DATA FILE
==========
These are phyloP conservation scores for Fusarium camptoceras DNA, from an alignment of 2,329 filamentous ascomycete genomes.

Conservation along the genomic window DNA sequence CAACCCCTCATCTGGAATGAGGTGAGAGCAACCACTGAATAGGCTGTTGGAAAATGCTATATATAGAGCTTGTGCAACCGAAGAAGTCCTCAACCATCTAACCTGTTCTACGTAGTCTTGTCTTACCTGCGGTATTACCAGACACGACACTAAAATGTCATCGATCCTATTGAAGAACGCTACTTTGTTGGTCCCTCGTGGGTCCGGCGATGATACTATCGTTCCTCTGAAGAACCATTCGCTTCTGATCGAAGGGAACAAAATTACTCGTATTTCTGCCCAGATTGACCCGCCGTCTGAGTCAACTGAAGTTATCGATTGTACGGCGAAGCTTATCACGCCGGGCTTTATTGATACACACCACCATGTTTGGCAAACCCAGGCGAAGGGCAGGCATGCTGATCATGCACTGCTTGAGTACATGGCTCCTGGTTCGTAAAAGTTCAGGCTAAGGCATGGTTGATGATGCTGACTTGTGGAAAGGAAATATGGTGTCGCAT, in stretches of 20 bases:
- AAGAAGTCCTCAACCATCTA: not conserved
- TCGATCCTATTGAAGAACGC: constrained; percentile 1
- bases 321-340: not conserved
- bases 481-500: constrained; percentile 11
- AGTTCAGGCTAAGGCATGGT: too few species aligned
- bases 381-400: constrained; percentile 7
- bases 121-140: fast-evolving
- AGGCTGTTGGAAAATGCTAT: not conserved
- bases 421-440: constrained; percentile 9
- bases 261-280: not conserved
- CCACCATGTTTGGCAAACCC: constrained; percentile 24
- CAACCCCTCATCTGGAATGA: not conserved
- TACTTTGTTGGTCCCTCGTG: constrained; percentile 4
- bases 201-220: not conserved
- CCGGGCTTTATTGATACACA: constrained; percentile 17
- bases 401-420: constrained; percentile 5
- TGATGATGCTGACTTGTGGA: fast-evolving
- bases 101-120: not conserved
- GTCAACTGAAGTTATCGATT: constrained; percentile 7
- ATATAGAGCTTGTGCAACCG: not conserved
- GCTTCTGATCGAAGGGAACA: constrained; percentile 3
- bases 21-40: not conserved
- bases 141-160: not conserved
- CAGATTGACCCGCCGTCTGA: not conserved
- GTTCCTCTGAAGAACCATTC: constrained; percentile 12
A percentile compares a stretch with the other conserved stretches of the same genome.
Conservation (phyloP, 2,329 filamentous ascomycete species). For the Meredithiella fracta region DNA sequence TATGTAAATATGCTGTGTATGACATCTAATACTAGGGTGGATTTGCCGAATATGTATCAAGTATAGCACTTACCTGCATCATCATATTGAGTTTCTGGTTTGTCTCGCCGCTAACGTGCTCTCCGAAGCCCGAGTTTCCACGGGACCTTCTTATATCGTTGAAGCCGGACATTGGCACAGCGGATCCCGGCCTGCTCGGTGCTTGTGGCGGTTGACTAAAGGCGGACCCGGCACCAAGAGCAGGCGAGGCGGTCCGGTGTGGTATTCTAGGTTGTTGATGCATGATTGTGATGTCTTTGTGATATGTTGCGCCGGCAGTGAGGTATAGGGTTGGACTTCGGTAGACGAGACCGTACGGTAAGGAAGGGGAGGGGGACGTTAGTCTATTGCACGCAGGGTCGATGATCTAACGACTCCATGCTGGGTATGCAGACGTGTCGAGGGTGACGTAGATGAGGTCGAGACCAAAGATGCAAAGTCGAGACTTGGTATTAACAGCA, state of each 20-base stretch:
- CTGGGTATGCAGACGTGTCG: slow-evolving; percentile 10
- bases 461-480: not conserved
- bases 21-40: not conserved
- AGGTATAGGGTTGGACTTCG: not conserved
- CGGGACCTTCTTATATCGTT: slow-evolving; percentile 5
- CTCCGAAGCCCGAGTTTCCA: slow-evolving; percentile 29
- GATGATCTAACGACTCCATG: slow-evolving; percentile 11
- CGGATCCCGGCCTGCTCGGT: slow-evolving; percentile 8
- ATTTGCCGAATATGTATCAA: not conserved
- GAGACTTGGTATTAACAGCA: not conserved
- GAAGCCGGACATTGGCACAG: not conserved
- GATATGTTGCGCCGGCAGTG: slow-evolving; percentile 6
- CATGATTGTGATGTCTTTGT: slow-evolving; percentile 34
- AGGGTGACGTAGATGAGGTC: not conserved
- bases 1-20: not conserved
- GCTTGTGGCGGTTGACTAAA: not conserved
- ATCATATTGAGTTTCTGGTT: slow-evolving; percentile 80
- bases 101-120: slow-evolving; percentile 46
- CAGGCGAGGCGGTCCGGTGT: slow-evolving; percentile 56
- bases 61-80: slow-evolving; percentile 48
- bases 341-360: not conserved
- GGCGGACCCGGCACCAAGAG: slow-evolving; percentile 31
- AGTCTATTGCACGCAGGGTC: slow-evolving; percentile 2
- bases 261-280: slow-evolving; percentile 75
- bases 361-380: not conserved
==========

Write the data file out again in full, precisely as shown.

These are phyloP conservation scores for Fusarium camptoceras DNA, from an alignment of 2,329 filamentous ascomycete genomes.

Conservation along the genomic window DNA sequence CAACCCCTCATCTGGAATGAGGTGAGAGCAACCACTGAATAGGCTGTTGGAAAATGCTATATATAGAGCTTGTGCAACCGAAGAAGTCCTCAACCATCTAACCTGTTCTACGTAGTCTTGTCTTACCTGCGGTATTACCAGACACGACACTAAAATGTCATCGATCCTATTGAAGAACGCTACTTTGTTGGTCCCTCGTGGGTCCGGCGATGATACTATCGTTCCTCTGAAGAACCATTCGCTTCTGATCGAAGGGAACAAAATTACTCGTATTTCTGCCCAGATTGACCCGCCGTCTGAGTCAACTGAAGTTATCGATTGTACGGCGAAGCTTATCACGCCGGGCTTTATTGATACACACCACCATGTTTGGCAAACCCAGGCGAAGGGCAGGCATGCTGATCATGCACTGCTTGAGTACATGGCTCCTGGTTCGTAAAAGTTCAGGCTAAGGCATGGTTGATGATGCTGACTTGTGGAAAGGAAATATGGTGTCGCAT, in stretches of 20 bases:
- AAGAAGTCCTCAACCATCTA: not conserved
- TCGATCCTATTGAAGAACGC: constrained; percentile 1
- bases 321-340: not conserved
- bases 481-500: constrained; percentile 11
- AGTTCAGGCTAAGGCATGGT: too few species aligned
- bases 381-400: constrained; percentile 7
- bases 121-140: fast-evolving
- AGGCTGTTGGAAAATGCTAT: not conserved
- bases 421-440: constrained; percentile 9
- bases 261-280: not conserved
- CCACCATGTTTGGCAAACCC: constrained; percentile 24
- CAACCCCTCATCTGGAATGA: not conserved
- TACTTTGTTGGTCCCTCGTG: constrained; percentile 4
- bases 201-220: not conserved
- CCGGGCTTTATTGATACACA: constrained; percentile 17
- bases 401-420: constrained; percentile 5
- TGATGATGCTGACTTGTGGA: fast-evolving
- bases 101-120: not conserved
- GTCAACTGAAGTTATCGATT: constrained; percentile 7
- ATATAGAGCTTGTGCAACCG: not conserved
- GCTTCTGATCGAAGGGAACA: constrained; percentile 3
- bases 21-40: not conserved
- bases 141-160: not conserved
- CAGATTGACCCGCCGTCTGA: not conserved
- GTTCCTCTGAAGAACCATTC: constrained; percentile 12
A percentile compares a stretch with the other conserved stretches of the same genome.
Conservation (phyloP, 2,329 filamentous ascomycete species). For the Meredithiella fracta region DNA sequence TATGTAAATATGCTGTGTATGACATCTAATACTAGGGTGGATTTGCCGAATATGTATCAAGTATAGCACTTACCTGCATCATCATATTGAGTTTCTGGTTTGTCTCGCCGCTAACGTGCTCTCCGAAGCCCGAGTTTCCACGGGACCTTCTTATATCGTTGAAGCCGGACATTGGCACAGCGGATCCCGGCCTGCTCGGTGCTTGTGGCGGTTGACTAAAGGCGGACCCGGCACCAAGAGCAGGCGAGGCGGTCCGGTGTGGTATTCTAGGTTGTTGATGCATGATTGTGATGTCTTTGTGATATGTTGCGCCGGCAGTGAGGTATAGGGTTGGACTTCGGTAGACGAGACCGTACGGTAAGGAAGGGGAGGGGGACGTTAGTCTATTGCACGCAGGGTCGATGATCTAACGACTCCATGCTGGGTATGCAGACGTGTCGAGGGTGACGTAGATGAGGTCGAGACCAAAGATGCAAAGTCGAGACTTGGTATTAACAGCA, state of each 20-base stretch:
- CTGGGTATGCAGACGTGTCG: slow-evolving; percentile 10
- bases 461-480: not conserved
- bases 21-40: not conserved
- AGGTATAGGGTTGGACTTCG: not conserved
- CGGGACCTTCTTATATCGTT: slow-evolving; percentile 5
- CTCCGAAGCCCGAGTTTCCA: slow-evolving; percentile 29
- GATGATCTAACGACTCCATG: slow-evolving; percentile 11
- CGGATCCCGGCCTGCTCGGT: slow-evolving; percentile 8
- ATTTGCCGAATATGTATCAA: not conserved
- GAGACTTGGTATTAACAGCA: not conserved
- GAAGCCGGACATTGGCACAG: not conserved
- GATATGTTGCGCCGGCAGTG: slow-evolving; percentile 6
- CATGATTGTGATGTCTTTGT: slow-evolving; percentile 34
- AGGGTGACGTAGATGAGGTC: not conserved
- bases 1-20: not conserved
- GCTTGTGGCGGTTGACTAAA: not conserved
- ATCATATTGAGTTTCTGGTT: slow-evolving; percentile 80
- bases 101-120: slow-evolving; percentile 46
- CAGGCGAGGCGGTCCGGTGT: slow-evolving; percentile 56
- bases 61-80: slow-evolving; percentile 48
- bases 341-360: not conserved
- GGCGGACCCGGCACCAAGAG: slow-evolving; percentile 31
- AGTCTATTGCACGCAGGGTC: slow-evolving; percentile 2
- bases 261-280: slow-evolving; percentile 75
- bases 361-380: not conserved